North Carolina Republicans overcame a $2.5 billion shortfall to cut taxes, cut debt and balance the budget. The 2013-2015 budget fulfills promises lawmakers made to voters to control runaway spending, reduce taxes, and put North Carolina back on a path to economic prosperity. We’ve put our financial house in order and are now able to make critical investments on behalf of our state. Our budget fully funds state pension and health plans for state government employees and restores funding for 69 vacant state trooper positions to protect our communities. It sets aside $270 million to the rainy day fund to protect taxpayers long-term and implements a variety of cost savings and efficiency policies to safeguard taxpayer dollars.
North Carolina families deserve more of their hard earned money. Our tax reform plan is helping our economy by simplifying outdated laws and cutting tax rates across the board. Among all neighboring states, North Carolina now has the second lowest personal and corporate rates. As a result of these significant tax cuts, we are beating national employment trends for the first time in years and putting money back into our citizens’ pockets. North Carolina’s job friendly environment has jumped from 44th to 17th after more than $1 billion in tax cuts over the next few years.
While Washington continues to spend more and more money we don’t have, North Carolina has balanced our budget and cut taxes, lowering our state debt to 6th in the nation. Because of our reforms, North Carolina is now one of only 10 states with a AAA credit rating from all three national ratings agencies. And we’ve taken steps to pay down our debt to the federal government, reversing the tide of rising taxes on our job creators and proving long-term tax relief and certainty for North Carolina businesses.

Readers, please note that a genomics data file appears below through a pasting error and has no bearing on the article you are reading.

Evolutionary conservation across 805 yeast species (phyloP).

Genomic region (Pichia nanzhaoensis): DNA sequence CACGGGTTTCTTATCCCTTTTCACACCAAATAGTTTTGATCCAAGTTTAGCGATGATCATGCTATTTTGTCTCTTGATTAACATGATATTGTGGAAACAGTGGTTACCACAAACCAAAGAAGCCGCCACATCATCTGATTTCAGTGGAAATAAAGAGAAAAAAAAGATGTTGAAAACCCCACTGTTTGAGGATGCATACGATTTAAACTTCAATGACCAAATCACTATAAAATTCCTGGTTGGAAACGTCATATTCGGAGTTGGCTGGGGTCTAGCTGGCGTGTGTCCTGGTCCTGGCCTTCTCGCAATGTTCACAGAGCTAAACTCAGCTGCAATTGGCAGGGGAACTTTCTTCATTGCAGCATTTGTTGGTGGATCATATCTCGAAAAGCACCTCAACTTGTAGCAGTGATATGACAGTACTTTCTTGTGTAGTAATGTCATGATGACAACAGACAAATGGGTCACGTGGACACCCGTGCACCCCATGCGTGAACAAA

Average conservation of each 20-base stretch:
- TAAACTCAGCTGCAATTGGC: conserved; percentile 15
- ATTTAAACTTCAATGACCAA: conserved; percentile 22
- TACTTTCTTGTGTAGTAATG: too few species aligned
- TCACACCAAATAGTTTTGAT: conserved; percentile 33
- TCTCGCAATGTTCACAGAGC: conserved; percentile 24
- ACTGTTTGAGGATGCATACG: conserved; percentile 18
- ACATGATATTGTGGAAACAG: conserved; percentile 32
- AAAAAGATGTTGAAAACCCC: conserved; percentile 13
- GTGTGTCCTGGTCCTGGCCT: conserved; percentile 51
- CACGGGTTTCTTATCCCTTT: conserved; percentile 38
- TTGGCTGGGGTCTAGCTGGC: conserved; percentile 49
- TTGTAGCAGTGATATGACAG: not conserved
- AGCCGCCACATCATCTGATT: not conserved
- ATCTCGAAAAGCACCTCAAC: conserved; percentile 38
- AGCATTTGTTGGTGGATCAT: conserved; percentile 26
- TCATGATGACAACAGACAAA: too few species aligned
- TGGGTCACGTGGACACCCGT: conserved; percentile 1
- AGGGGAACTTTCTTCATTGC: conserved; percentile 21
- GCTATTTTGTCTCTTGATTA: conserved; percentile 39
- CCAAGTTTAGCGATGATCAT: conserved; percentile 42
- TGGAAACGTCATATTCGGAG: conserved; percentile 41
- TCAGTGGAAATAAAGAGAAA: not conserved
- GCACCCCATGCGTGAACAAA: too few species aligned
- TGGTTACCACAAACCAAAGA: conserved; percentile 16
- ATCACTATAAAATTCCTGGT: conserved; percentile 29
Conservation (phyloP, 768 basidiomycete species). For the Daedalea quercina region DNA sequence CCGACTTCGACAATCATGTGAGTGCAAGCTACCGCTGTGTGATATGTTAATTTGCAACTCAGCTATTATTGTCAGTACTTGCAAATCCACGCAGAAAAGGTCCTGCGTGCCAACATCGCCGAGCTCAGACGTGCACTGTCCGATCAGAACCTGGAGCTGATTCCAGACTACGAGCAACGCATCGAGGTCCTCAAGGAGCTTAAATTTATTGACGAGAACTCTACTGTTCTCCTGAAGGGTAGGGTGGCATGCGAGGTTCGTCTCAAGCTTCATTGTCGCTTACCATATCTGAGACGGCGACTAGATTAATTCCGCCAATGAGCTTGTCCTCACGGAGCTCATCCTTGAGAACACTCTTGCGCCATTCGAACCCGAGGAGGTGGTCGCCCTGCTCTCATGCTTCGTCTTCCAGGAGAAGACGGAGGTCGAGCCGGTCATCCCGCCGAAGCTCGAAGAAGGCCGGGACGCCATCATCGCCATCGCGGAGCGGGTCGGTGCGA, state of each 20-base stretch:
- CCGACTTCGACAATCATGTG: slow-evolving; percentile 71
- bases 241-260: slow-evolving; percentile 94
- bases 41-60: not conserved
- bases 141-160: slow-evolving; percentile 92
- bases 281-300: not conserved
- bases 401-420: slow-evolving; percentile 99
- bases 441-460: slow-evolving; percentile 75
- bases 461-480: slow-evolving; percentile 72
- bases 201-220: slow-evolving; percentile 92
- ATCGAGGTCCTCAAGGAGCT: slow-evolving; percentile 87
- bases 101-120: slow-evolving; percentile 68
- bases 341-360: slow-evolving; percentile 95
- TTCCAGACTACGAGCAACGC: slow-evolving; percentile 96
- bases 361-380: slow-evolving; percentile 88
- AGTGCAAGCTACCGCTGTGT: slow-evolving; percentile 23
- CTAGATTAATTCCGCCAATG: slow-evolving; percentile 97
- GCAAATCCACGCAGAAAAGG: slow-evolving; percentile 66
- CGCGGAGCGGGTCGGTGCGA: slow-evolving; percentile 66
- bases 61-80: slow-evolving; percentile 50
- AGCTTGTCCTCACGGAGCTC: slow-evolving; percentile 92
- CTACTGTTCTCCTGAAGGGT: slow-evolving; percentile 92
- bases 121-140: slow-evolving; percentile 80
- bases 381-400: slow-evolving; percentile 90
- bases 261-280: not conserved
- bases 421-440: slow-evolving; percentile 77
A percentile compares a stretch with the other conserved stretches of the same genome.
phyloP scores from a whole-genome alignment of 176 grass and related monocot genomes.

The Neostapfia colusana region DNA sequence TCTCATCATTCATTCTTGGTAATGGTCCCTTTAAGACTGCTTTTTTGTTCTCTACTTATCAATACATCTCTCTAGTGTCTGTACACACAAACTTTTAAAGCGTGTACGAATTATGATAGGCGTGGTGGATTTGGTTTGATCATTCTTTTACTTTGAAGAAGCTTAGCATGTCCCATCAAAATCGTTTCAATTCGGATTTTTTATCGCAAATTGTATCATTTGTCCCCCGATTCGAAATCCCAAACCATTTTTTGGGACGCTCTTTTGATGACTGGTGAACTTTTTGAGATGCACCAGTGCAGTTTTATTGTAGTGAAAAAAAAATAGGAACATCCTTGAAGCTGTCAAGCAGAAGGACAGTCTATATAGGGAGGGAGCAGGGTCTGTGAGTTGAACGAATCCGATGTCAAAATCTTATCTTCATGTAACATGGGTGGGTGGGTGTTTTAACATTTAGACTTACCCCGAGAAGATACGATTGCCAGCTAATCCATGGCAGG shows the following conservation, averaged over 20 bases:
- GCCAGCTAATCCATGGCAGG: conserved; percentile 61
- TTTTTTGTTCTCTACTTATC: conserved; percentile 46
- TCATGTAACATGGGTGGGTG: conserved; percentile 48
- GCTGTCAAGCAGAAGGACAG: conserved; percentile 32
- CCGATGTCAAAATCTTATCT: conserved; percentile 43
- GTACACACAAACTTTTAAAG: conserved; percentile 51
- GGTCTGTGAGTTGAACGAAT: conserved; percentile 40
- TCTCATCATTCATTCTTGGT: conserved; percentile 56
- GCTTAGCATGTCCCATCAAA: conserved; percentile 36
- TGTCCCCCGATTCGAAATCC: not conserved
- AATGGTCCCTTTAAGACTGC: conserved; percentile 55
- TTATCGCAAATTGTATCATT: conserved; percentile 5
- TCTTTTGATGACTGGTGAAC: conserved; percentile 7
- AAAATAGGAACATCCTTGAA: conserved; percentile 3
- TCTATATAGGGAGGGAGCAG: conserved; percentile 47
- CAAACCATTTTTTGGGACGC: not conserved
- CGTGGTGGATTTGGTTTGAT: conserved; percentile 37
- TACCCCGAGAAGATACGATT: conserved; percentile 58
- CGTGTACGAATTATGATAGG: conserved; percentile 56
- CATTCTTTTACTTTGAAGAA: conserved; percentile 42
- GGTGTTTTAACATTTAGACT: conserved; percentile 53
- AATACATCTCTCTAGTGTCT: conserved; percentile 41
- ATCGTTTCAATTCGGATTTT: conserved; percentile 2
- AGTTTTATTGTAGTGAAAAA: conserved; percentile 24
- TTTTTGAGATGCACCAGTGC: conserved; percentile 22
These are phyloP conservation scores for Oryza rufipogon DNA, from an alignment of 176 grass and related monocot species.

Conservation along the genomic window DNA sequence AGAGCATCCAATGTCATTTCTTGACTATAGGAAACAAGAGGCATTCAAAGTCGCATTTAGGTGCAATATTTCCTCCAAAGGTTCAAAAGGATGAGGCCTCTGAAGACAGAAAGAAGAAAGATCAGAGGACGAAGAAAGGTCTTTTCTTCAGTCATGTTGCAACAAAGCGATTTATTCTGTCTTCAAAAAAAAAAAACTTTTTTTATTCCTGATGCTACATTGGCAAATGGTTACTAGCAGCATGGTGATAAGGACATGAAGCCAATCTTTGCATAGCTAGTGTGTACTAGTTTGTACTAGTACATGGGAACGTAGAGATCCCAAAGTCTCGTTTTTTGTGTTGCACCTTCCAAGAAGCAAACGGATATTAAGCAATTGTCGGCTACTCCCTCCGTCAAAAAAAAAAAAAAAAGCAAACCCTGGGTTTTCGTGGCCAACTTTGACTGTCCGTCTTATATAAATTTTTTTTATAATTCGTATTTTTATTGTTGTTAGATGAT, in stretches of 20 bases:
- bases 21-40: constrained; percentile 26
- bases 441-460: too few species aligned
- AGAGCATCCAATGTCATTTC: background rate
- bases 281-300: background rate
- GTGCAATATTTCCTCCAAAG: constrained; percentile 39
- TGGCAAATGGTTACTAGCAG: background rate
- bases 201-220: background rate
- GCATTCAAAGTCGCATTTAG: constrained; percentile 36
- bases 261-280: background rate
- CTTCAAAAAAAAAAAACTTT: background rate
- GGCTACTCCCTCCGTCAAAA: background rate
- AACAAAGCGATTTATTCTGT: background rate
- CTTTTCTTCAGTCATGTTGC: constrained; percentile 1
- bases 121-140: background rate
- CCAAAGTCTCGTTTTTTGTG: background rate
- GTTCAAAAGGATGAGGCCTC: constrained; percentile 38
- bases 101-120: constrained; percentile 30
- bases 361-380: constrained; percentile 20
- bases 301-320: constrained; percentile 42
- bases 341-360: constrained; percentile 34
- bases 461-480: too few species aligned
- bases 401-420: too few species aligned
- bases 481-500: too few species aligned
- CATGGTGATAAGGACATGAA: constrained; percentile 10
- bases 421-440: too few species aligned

We continue to focus on common sense legislation that eliminates and streamlines burdensome regulations for individuals and businesses alike. Regulatory Reform was a necessary step in creating an environment that accommodates our entrepreneurs and business owners rather than stifling them with red tape. State agencies must now determine the impact to businesses and study the costs to citizens and the state before establishing new regulations. Agencies will be required to regularly review regulations in order to have them remain in effect.